(5) At a small company, people are buying YOU. Another cliché, right? Yes and no. Few people ever expect to deal with just me, or with just the one member of our agency who brought them in the door. But traditional sales usually means you get ‘passed to’ someone else, certainly not the higher-ups who pitched to you. Progressive, ‘non-sales’ agencies believe in transparency and introduce you to your day-to-day team before you sign on the dotted line.
(6) Learn from others. We had a lot of advantages coming into content agency land from journalism. These were mainly around the craft of writing and editing, and industry knowledge and contacts. But we didn’t know much about running an agency. So over the years we have hoovered up advice about processes, pricing, proving our worth or being easy to work with. If you don’t have good contacts at other agencies, you can Google templates for statements of work, invoicing, pitch decks and more.
(7) Onboarding can be a bitch. And even derail the best client wins. As a small business, we are often presented with the same onboarding process as multibillion-dollar tech suppliers. Many procurement departments have applied GDPR compliance as one size fits all. This can be frustrating. But we’ve found that this follows a decision-maker saying they want to work with us, and often those onboarding will work to help get us over the line — whether that involves questions about our employees, policies, insurance, past work or a dozen other areas.
(8) You’ll be ghosted. Just like on Tinder… kinda. This was one of my low points, especially about four years ago before our latest growth spurt. Everyone is used to contacts who don’t get back to them. We get it. People are busy. But sometimes we’ll be far into a pitch process when this happens. Maybe we’ve been told we haven’t got a project and the would-be client decides not to speak with us again, not even for 15 minutes of feedback on a call. And we have far worse stories to tell (another time). But this is one of those times to realise you probably dodged a bullet, and you probably need to note the people who’ve been less than ethical. This is like the opposite of (4). Also, see (9)…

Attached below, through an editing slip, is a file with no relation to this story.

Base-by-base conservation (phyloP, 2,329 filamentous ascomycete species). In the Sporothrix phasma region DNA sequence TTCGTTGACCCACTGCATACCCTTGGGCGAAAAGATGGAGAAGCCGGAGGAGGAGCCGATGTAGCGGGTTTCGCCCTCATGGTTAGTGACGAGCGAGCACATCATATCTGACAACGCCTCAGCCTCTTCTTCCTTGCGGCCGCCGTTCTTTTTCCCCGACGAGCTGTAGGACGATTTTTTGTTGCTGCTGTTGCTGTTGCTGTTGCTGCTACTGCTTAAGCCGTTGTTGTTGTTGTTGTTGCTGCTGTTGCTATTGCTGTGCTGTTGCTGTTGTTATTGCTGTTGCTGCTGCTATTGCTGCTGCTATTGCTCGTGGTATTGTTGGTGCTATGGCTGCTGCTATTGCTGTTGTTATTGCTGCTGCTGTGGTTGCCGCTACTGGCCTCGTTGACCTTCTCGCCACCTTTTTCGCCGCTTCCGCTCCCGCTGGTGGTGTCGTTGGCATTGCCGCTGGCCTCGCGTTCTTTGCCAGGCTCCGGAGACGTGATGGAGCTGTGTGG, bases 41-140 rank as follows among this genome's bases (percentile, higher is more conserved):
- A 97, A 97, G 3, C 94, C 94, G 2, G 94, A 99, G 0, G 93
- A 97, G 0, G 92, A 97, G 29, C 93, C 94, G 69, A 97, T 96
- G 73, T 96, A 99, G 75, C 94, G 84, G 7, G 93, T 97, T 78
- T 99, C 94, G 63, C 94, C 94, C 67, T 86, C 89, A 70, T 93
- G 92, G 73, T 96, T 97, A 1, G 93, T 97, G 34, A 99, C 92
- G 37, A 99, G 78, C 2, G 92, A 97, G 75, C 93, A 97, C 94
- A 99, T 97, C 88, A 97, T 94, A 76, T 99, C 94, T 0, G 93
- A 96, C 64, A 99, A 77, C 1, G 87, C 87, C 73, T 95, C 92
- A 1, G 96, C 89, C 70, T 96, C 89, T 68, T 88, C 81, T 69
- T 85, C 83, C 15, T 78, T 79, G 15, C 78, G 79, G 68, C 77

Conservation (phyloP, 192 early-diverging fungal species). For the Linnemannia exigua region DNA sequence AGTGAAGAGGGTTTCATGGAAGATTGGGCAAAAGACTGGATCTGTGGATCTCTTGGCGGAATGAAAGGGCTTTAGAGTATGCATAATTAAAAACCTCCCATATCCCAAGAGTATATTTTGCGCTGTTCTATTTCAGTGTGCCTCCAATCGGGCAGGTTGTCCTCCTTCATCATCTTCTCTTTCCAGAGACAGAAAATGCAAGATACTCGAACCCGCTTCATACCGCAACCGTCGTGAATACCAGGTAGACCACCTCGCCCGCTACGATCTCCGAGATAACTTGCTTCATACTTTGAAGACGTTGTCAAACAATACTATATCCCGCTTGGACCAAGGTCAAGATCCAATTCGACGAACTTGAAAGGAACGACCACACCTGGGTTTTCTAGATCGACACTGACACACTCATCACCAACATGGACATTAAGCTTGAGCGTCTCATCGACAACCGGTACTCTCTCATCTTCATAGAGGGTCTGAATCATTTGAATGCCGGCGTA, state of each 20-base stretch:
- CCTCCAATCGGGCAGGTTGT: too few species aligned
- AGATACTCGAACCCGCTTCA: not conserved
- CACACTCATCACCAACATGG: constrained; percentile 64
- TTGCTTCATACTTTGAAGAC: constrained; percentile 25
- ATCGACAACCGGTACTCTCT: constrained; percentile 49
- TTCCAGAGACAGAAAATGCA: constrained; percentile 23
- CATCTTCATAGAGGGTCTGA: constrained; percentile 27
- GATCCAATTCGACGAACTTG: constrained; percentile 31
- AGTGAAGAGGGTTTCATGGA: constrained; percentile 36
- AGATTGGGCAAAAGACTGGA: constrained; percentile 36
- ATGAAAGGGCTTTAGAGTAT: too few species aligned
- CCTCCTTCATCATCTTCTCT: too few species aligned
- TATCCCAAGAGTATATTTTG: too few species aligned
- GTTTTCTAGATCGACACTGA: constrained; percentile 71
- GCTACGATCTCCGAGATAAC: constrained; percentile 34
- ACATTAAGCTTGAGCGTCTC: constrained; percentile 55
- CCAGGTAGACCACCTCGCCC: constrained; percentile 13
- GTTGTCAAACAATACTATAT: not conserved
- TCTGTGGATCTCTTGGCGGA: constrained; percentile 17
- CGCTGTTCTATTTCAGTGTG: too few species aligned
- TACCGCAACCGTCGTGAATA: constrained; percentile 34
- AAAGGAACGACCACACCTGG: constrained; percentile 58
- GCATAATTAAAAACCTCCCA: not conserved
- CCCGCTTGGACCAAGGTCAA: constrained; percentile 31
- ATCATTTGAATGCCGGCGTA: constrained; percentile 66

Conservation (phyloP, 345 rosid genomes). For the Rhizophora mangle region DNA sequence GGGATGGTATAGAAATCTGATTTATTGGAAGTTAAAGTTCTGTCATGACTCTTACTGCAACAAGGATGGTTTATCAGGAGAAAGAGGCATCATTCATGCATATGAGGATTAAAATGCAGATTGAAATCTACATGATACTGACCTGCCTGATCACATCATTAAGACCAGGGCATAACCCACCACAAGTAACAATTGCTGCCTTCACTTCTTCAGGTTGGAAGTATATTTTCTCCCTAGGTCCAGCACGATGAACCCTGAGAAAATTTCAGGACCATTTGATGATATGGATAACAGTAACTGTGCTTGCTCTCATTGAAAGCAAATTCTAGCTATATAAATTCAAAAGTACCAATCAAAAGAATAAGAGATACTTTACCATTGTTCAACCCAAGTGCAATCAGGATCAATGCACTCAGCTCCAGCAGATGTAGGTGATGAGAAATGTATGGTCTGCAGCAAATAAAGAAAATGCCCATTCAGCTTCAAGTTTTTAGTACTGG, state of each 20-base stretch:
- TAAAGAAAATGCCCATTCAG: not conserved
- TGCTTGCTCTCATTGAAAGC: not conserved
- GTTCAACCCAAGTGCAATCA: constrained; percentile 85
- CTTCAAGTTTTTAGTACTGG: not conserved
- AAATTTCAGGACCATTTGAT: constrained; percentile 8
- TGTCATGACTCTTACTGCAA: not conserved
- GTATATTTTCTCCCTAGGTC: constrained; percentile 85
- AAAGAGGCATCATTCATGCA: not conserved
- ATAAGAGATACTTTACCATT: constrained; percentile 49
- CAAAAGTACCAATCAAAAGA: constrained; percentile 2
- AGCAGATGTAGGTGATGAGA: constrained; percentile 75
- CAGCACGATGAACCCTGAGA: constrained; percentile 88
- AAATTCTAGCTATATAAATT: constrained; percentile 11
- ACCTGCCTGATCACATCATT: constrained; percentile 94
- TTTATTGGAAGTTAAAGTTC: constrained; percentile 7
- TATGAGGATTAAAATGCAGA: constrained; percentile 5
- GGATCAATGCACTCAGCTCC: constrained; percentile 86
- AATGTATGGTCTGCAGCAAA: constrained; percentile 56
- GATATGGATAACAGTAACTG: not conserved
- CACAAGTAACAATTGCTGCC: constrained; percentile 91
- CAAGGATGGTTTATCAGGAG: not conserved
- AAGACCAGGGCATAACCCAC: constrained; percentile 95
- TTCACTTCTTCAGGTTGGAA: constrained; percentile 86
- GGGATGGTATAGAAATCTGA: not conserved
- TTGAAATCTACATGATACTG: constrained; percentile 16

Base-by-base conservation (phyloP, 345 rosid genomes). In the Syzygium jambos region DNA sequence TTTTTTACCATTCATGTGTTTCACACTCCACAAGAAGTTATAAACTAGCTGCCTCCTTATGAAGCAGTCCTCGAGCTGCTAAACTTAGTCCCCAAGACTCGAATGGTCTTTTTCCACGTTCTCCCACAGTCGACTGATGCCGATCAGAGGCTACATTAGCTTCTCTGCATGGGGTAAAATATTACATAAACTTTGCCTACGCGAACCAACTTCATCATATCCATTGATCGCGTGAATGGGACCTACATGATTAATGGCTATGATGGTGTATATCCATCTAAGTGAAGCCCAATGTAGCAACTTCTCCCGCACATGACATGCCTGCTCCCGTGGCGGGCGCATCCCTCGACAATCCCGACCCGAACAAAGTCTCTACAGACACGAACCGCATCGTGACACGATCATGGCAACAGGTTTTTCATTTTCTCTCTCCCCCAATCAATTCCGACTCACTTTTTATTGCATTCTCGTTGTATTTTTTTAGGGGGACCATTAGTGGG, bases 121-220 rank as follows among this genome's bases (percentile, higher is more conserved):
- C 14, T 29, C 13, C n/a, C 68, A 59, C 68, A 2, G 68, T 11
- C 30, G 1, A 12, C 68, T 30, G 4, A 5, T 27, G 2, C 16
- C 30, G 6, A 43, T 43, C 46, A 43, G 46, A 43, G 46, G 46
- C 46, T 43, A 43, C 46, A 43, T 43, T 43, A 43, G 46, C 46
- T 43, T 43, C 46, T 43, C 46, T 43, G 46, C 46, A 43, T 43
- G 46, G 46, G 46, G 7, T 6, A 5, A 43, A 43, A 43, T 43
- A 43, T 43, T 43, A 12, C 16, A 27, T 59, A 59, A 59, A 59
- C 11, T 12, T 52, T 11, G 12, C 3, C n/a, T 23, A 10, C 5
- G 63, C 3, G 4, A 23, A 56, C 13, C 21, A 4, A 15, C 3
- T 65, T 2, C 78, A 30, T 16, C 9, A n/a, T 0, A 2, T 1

(9) Don’t take your lows — or highs — personally. At a small business, it’s tempting to take everything personally. Founders talk about “the highs being higher and the lows being lower”. That rings true. But after a while, you realise it’s just business, especially in sales. Some of the people who ghost you or bring you in for your biggest contract don’t suddenly become bad or good people. Your business might be everything to you, but it’s just another cog to them — as their business and role is to others.
Being a non-sales type of company will only become more common as more people strike out on their own. It needn’t be a problem. But you’ll encounter some of the above, and end up with your own tips to share. Feel free to add to my limited learning by adding a comment below.
Follow me on Twitter — @tphallett — or my agency Collective Content — @ColContent .